Early results from DETECT study suggest fitness trackers can predict COVID-19 infections
Examining data from the first six weeks of their landmark DETECT study, a team of scientists from the Scripps Research Translational Institute sees encouraging signs that wearable fitness devices can improve public health efforts to control COVID-19.
The DETECT study, launched on March 25, uses a mobile app to collect smartwatch and activity tracker data from consenting participants, and also gathers their self-reported symptoms and diagnostic test results. Any adult living in the United States is eligible to participate in the study by downloading the research app, MyDataHelps.
In a study that appears today in Nature Medicine, the Scripps Research team reports that wearable devices like Fitbit are capable of identifying cases of COVID-19 by evaluating changes in heart rate, sleep and activity levels, along with self-reported symptom data—and can identify cases with greater success than looking at symptoms alone.
"What's exciting here is that we now have a validated digital signal for COVID-19. The next step is to use this to prevent emerging outbreaks from spreading," says Eric Topol, MD, director and founder of the Scripps Research Translational Institute and executive vice president of Scripps Research. "Roughly 100 million Americans already have a wearable tracker or smartwatch and can help us; all we need is a tiny fraction of them—just 1 percent or 2 percent—to use the app."
With data from the app, researchers can see when participants fall out of their normal range for sleep, activity level or resting heart rate; deviations from individual norms are a sign of viral illness or infection.
But how do they know if the illness causing those changes is COVID-19? To answer that question, the team reviewed data from those who reported developing symptoms and were tested for the novel coronavirus. Knowing the test results enabled them to pinpoint specific changes indicative of COVID-19 versus other illnesses.
"One of the greatest challenges in stopping COVID-19 from spreading is the ability to quickly identify, trace and isolate infected individuals," says Giorgio Quer, Ph.D., director of artificial intelligence at Scripps Research Translational Institute and first author of the study. "Early identification of those who are pre-symptomatic or even asymptomatic would be especially valuable, as people may potentially be even more infectious during this period. That's the ultimate goal."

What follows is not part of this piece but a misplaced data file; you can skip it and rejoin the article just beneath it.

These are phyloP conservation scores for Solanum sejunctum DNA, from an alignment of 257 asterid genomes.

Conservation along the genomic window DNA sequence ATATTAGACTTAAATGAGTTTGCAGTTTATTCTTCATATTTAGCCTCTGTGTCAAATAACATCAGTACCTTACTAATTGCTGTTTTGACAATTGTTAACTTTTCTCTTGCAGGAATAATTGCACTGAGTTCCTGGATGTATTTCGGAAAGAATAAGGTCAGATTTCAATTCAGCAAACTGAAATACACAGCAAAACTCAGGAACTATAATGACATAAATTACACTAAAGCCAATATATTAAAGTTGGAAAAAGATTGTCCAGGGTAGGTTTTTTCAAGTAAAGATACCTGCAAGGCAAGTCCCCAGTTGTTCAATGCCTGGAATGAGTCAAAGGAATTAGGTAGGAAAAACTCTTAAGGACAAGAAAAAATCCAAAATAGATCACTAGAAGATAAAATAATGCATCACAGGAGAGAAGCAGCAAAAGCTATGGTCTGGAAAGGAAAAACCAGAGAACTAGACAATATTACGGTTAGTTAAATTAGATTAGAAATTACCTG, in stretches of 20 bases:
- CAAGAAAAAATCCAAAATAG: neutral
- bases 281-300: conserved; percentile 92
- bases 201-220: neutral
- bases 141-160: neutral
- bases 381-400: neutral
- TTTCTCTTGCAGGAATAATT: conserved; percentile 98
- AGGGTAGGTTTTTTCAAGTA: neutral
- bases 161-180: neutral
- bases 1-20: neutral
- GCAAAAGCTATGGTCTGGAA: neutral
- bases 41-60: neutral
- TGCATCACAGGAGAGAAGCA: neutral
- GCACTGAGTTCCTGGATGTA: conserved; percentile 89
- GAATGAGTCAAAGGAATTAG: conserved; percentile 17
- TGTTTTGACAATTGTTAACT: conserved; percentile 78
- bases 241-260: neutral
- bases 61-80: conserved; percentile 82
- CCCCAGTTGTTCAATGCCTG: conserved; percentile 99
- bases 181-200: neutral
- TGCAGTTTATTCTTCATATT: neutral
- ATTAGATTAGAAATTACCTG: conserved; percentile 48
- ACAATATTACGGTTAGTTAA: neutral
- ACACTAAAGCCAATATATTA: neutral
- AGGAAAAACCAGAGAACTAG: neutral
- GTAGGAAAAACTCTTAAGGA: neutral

For the study, the team used health data from fitness wearables and other devices to identify—with roughly 80% prediction accuracy—whether a person who reported symptoms was likely to have COVID-19. This is a significant improvement from other models that only evaluated self-reported symptoms.
As of June 7, 30,529 individuals had enrolled in the study, with representation from every U.S. state. Of these, 3,811 reported symptoms, 54 tested positive for the coronavirus and 279 tested negative. More sleep and less activity than an individual's normal levels were significant factors in predicting coronavirus infection.
The predictive model under development in DETECT might someday help public health officials spot coronavirus hotspots early. It also may encourage people who are potentially infected to immediately seek diagnostic testing and, if necessary, quarantine themselves to avoid spreading the virus.
"We know that common screening practices for the coronavirus can easily miss pre-symptomatic or asymptomatic cases," says Jennifer Radin, Ph.D., an epidemiologist at the Scripps Research Translational Institute who is leading the study. "And infrequent viral tests, with often-delayed results, don't offer the real-time insights we need to control the spread of the virus."
The DETECT team is now actively recruiting more participants for this important research. The goal to enroll more than 100,000 people, which will help the scientists improve their predictions of who will get sick, including those who are asymptomatic. In addition, Radin and her colleagues plan to incorporate data from frontline essential workers who are at an especially high risk of infection.